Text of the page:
From the Monterey County
Zoning requests face fight
By VICTORIA MANLEY
Many development-minded landowners are not likely to get what they want in Monterey County's new general plan.
Of the 270 requests to change zoning on specific properties, changes to be incorporated into the general plan, county planners are recommending that just 57 be approved.
While county supervisors take a break most of this month, the Planning Commission is charged with reviewing the mass zoning change requests. The first of three public hearings starts at 1:30 p.m. Wednesday. Supervisors could begin to review the requests as early as Aug. 27.
County planners are recommending no zoning changes in several areas, including Pebble Beach, Carmel Highlands, Aromas and Bradley.
The planners are supporting zoning changes to accommodate housing ventures on nearly 28 acres in Castroville, about 50 acres in Pajaro and nearly 140 acres in Prunedale.
But even if a zoning change is approved by county officials, it does not necessarily mean a proposed project on that land will win approval.
The planners are tending to look most favorably on rezoning proposals intended to accommodate low-cost housing, particularly for local workers. For example, planners are supporting four requests on the Monterey Peninsula but on condition that the property be used exclusively for affordable housing.
Land Use Advisory Committees throughout the county have been grappling with the landowner requests for the past several weeks.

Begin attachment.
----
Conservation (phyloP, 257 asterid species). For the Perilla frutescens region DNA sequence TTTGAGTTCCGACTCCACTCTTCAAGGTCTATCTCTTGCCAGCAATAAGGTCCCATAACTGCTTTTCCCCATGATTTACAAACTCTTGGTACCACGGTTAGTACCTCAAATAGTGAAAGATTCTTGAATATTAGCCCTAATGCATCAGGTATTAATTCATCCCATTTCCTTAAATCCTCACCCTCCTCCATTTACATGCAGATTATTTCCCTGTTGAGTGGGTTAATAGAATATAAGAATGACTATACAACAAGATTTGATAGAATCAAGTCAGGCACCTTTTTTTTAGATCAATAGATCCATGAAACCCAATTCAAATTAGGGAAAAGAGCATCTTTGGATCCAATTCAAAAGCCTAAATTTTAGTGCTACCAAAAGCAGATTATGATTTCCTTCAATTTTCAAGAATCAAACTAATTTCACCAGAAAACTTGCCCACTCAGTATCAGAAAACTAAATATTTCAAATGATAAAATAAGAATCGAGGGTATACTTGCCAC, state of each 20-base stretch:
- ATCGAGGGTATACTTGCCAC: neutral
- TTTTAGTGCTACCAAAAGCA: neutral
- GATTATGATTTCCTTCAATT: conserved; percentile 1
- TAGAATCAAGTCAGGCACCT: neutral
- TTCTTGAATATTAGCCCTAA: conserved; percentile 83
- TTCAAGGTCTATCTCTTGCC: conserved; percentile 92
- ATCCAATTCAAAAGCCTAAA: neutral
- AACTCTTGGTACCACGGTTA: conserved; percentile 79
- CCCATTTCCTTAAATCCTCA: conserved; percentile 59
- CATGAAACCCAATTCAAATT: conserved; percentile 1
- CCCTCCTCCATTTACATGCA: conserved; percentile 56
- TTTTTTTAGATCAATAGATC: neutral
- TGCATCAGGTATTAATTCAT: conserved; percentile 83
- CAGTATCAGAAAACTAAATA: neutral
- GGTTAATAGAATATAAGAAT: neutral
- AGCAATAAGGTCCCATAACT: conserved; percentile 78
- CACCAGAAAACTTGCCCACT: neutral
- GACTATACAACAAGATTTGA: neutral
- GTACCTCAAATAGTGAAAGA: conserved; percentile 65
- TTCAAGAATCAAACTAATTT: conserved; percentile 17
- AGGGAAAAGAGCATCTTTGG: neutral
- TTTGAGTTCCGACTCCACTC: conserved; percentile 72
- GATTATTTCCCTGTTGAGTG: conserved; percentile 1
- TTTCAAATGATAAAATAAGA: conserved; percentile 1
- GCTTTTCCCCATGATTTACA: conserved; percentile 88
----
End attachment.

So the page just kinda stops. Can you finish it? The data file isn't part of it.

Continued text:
Two of the most controversial came from the Toro Park area, requests involving up to 700 proposed homes along the Monterey-Salinas Highway. The Toro Land Use Advisory Committee rejected both of those proposals last week.
County planners have also recommended those proposals be denied, as well as dozens of other requests that would have called for more housing in areas considered primarily agricultural.
Requests recommended for denial involve:
- More than 2,000 acres of farmland near Marina proposed for residential and mixed use. The requests, made by the Martin Jefferson and Armstrong families, were also denied by advisory committees.
- Twelve properties in Carmel Valley, primarily proposed for housing. Among the owners are Peninsula developer Nader Agha, who asked that nearly 50 acres in mid-valley be rezoned for high-density housing, and John Rita Dalessio, requesting zoning that would allow a minor subdivision on 40 acres on Via la Encinas.
- A proposal by Paul Miller and Ron Whitehead to allow zoning for housing on more than 300 acres near Prunedale, as well as a request by the Brothers family to allow portions of nearly 461 acres off Harrington Road for high-density housing.
Other North County requests include one by owners George Amaral and Albin Morisoli to convert 1,156 acres of prime farmland off Crazy Horse Canyon Road to housing. Castroville-area landowners Hugo Tottino and C. Edward Boutonnet also failed to win staff support to develop nearly 144 acres of agricultural land.
The county had asked property owners two years ago to submit their requests by September 2001. Since then, advisory committees have sifted through each one, making their own recommendations.
Approved zoning changes will be written into the final general plan, scheduled for approval in December.
Victoria Manley can be reached at 646-4478.
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